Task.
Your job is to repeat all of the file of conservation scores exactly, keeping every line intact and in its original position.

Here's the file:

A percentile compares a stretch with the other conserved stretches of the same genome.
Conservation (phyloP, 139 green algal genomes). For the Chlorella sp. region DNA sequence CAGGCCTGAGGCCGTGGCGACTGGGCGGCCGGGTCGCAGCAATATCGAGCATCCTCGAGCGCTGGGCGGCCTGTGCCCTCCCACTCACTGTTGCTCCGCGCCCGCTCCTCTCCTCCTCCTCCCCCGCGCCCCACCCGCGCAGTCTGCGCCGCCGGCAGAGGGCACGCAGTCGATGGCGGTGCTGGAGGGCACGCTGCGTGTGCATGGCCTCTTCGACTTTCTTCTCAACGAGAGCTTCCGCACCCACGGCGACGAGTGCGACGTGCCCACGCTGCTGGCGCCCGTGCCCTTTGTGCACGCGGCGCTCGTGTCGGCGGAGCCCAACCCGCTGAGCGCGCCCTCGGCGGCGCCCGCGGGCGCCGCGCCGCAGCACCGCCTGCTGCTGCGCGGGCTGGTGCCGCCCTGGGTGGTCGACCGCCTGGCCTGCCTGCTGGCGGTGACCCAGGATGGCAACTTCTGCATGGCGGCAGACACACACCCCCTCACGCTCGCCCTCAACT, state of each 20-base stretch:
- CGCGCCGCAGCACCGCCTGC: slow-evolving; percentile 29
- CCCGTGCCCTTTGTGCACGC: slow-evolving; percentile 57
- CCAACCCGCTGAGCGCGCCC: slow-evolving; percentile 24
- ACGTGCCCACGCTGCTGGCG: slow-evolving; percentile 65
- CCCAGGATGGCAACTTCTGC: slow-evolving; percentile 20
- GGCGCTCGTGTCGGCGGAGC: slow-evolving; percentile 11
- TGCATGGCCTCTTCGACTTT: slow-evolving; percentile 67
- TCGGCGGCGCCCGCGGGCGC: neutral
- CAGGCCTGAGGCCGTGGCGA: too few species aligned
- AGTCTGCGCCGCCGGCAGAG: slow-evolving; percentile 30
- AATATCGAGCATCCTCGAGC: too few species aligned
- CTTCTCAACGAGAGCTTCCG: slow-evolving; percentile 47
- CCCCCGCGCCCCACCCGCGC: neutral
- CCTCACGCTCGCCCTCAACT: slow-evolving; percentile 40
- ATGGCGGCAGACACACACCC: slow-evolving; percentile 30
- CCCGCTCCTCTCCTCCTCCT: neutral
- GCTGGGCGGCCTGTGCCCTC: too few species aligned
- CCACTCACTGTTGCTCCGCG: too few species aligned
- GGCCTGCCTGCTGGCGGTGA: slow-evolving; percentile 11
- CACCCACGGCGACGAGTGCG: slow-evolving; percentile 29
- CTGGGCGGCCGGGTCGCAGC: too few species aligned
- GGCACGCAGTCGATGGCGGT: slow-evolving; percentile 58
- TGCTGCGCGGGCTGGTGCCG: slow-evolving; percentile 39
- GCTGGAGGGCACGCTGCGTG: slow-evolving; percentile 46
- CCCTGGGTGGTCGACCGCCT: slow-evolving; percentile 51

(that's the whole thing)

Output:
A percentile compares a stretch with the other conserved stretches of the same genome.
Conservation (phyloP, 139 green algal genomes). For the Chlorella sp. region DNA sequence CAGGCCTGAGGCCGTGGCGACTGGGCGGCCGGGTCGCAGCAATATCGAGCATCCTCGAGCGCTGGGCGGCCTGTGCCCTCCCACTCACTGTTGCTCCGCGCCCGCTCCTCTCCTCCTCCTCCCCCGCGCCCCACCCGCGCAGTCTGCGCCGCCGGCAGAGGGCACGCAGTCGATGGCGGTGCTGGAGGGCACGCTGCGTGTGCATGGCCTCTTCGACTTTCTTCTCAACGAGAGCTTCCGCACCCACGGCGACGAGTGCGACGTGCCCACGCTGCTGGCGCCCGTGCCCTTTGTGCACGCGGCGCTCGTGTCGGCGGAGCCCAACCCGCTGAGCGCGCCCTCGGCGGCGCCCGCGGGCGCCGCGCCGCAGCACCGCCTGCTGCTGCGCGGGCTGGTGCCGCCCTGGGTGGTCGACCGCCTGGCCTGCCTGCTGGCGGTGACCCAGGATGGCAACTTCTGCATGGCGGCAGACACACACCCCCTCACGCTCGCCCTCAACT, state of each 20-base stretch:
- CGCGCCGCAGCACCGCCTGC: slow-evolving; percentile 29
- CCCGTGCCCTTTGTGCACGC: slow-evolving; percentile 57
- CCAACCCGCTGAGCGCGCCC: slow-evolving; percentile 24
- ACGTGCCCACGCTGCTGGCG: slow-evolving; percentile 65
- CCCAGGATGGCAACTTCTGC: slow-evolving; percentile 20
- GGCGCTCGTGTCGGCGGAGC: slow-evolving; percentile 11
- TGCATGGCCTCTTCGACTTT: slow-evolving; percentile 67
- TCGGCGGCGCCCGCGGGCGC: neutral
- CAGGCCTGAGGCCGTGGCGA: too few species aligned
- AGTCTGCGCCGCCGGCAGAG: slow-evolving; percentile 30
- AATATCGAGCATCCTCGAGC: too few species aligned
- CTTCTCAACGAGAGCTTCCG: slow-evolving; percentile 47
- CCCCCGCGCCCCACCCGCGC: neutral
- CCTCACGCTCGCCCTCAACT: slow-evolving; percentile 40
- ATGGCGGCAGACACACACCC: slow-evolving; percentile 30
- CCCGCTCCTCTCCTCCTCCT: neutral
- GCTGGGCGGCCTGTGCCCTC: too few species aligned
- CCACTCACTGTTGCTCCGCG: too few species aligned
- GGCCTGCCTGCTGGCGGTGA: slow-evolving; percentile 11
- CACCCACGGCGACGAGTGCG: slow-evolving; percentile 29
- CTGGGCGGCCGGGTCGCAGC: too few species aligned
- GGCACGCAGTCGATGGCGGT: slow-evolving; percentile 58
- TGCTGCGCGGGCTGGTGCCG: slow-evolving; percentile 39
- GCTGGAGGGCACGCTGCGTG: slow-evolving; percentile 46
- CCCTGGGTGGTCGACCGCCT: slow-evolving; percentile 51